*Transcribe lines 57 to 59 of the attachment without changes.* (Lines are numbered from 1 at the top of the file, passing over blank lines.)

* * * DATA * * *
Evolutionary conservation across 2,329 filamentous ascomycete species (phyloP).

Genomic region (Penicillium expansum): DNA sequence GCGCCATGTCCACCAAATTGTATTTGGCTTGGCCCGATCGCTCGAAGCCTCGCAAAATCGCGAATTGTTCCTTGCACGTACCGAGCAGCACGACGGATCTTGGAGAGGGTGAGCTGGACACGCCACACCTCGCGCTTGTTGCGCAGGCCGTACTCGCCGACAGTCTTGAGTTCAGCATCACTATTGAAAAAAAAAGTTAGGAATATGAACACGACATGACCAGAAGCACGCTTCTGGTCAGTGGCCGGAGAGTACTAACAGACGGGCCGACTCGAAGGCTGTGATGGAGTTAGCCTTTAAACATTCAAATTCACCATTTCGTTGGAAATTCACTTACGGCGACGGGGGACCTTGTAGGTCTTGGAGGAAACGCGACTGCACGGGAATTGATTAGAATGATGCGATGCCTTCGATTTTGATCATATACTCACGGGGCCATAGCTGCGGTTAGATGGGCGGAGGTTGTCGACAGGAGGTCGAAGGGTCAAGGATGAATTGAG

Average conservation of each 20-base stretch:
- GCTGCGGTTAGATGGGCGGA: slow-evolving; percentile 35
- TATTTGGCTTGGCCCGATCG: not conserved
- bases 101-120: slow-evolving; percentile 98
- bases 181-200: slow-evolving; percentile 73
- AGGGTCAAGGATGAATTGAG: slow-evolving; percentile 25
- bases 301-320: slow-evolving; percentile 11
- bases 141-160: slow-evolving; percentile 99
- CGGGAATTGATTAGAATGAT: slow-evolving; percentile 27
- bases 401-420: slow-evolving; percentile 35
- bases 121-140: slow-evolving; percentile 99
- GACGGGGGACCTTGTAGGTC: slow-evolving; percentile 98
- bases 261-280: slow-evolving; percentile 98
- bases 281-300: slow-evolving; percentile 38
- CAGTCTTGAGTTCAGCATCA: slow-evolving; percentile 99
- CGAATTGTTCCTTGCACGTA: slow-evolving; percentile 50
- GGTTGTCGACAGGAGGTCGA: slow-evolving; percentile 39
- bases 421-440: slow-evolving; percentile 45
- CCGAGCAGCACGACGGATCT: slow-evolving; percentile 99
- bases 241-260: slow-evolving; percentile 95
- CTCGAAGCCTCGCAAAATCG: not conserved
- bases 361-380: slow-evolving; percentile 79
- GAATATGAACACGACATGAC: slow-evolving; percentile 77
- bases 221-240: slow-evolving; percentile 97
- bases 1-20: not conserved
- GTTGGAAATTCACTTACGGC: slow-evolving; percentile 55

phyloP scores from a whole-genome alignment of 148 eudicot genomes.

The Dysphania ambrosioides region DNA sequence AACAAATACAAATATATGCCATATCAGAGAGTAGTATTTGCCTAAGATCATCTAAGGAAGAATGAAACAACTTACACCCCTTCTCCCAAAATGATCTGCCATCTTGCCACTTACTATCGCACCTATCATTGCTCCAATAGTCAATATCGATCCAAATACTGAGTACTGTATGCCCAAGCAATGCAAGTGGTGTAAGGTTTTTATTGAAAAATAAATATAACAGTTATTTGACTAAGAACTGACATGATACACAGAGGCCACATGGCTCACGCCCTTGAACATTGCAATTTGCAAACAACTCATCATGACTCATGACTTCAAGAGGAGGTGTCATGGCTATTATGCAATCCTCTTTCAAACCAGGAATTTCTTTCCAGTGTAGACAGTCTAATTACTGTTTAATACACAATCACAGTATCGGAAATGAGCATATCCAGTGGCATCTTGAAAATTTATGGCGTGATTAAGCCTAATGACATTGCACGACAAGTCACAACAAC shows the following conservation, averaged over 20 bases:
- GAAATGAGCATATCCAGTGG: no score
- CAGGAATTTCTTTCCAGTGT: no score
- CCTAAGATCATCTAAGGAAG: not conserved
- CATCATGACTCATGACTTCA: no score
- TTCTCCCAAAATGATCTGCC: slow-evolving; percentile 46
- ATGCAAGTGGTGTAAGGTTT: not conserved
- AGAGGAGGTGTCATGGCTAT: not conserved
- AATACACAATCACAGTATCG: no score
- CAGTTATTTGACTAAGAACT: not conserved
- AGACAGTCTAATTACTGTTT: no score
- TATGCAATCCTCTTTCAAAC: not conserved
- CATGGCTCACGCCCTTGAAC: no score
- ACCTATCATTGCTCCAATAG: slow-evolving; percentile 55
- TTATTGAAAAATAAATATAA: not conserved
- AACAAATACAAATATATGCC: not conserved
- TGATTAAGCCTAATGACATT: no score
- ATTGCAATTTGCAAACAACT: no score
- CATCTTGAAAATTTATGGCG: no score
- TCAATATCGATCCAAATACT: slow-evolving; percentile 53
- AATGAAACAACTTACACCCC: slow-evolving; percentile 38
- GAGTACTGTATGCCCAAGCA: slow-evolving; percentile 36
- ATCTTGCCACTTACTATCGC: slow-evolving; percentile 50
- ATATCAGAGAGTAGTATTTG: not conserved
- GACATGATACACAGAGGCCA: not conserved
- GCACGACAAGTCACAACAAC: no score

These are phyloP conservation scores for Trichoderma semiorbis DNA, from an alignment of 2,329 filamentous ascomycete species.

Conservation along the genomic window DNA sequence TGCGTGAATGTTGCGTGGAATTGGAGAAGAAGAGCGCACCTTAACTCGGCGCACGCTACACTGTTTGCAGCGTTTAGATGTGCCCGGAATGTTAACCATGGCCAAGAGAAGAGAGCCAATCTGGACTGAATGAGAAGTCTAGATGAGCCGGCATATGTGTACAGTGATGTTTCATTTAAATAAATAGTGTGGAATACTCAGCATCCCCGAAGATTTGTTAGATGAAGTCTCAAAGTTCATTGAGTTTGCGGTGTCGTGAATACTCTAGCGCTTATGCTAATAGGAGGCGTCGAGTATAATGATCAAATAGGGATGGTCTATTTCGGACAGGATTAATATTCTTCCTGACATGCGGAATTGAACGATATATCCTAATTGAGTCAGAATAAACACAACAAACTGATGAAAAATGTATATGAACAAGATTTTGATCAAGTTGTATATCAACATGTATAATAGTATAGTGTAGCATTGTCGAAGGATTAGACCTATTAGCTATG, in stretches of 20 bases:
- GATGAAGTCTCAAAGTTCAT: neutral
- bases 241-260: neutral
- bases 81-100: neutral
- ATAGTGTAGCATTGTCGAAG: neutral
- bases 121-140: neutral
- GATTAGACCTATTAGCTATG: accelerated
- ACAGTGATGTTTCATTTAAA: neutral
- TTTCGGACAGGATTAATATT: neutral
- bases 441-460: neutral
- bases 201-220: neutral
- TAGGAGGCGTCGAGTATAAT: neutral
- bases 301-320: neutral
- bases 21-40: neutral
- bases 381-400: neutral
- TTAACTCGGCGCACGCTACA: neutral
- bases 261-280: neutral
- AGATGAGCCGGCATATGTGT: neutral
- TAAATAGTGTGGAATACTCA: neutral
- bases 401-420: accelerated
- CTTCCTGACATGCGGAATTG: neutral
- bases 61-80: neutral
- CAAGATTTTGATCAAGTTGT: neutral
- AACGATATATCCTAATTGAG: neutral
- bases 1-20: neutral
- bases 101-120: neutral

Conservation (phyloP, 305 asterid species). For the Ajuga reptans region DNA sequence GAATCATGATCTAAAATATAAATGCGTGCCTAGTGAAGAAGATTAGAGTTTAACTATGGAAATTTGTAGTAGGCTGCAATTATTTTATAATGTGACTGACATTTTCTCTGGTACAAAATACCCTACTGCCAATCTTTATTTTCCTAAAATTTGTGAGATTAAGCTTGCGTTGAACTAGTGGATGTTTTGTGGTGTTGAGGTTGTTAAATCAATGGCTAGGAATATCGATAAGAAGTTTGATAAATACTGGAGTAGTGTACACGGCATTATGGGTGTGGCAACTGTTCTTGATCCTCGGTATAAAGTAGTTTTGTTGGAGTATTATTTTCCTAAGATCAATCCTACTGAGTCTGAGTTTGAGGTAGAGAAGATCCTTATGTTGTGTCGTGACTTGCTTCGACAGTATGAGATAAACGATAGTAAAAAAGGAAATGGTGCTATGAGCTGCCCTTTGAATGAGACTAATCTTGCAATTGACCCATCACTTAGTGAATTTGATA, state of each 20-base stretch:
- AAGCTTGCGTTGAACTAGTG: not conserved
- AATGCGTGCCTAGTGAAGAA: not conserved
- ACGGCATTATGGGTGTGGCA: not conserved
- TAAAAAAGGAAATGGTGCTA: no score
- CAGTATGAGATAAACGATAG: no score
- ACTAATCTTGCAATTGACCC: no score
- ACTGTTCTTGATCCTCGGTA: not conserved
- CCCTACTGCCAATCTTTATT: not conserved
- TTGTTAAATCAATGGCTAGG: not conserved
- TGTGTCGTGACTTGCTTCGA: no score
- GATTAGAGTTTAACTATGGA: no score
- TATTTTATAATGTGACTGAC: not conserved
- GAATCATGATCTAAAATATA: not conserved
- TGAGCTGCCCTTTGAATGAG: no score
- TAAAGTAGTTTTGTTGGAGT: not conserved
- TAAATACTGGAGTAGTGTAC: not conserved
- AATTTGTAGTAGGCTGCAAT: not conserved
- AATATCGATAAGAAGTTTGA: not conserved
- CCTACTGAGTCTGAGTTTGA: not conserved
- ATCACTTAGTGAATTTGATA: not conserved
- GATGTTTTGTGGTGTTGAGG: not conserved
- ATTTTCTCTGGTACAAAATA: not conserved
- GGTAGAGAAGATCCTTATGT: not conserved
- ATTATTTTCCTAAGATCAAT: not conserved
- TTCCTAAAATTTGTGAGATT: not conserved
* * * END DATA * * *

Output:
Conservation along the genomic window DNA sequence TGCGTGAATGTTGCGTGGAATTGGAGAAGAAGAGCGCACCTTAACTCGGCGCACGCTACACTGTTTGCAGCGTTTAGATGTGCCCGGAATGTTAACCATGGCCAAGAGAAGAGAGCCAATCTGGACTGAATGAGAAGTCTAGATGAGCCGGCATATGTGTACAGTGATGTTTCATTTAAATAAATAGTGTGGAATACTCAGCATCCCCGAAGATTTGTTAGATGAAGTCTCAAAGTTCATTGAGTTTGCGGTGTCGTGAATACTCTAGCGCTTATGCTAATAGGAGGCGTCGAGTATAATGATCAAATAGGGATGGTCTATTTCGGACAGGATTAATATTCTTCCTGACATGCGGAATTGAACGATATATCCTAATTGAGTCAGAATAAACACAACAAACTGATGAAAAATGTATATGAACAAGATTTTGATCAAGTTGTATATCAACATGTATAATAGTATAGTGTAGCATTGTCGAAGGATTAGACCTATTAGCTATG, in stretches of 20 bases:
- GATGAAGTCTCAAAGTTCAT: neutral
- bases 241-260: neutral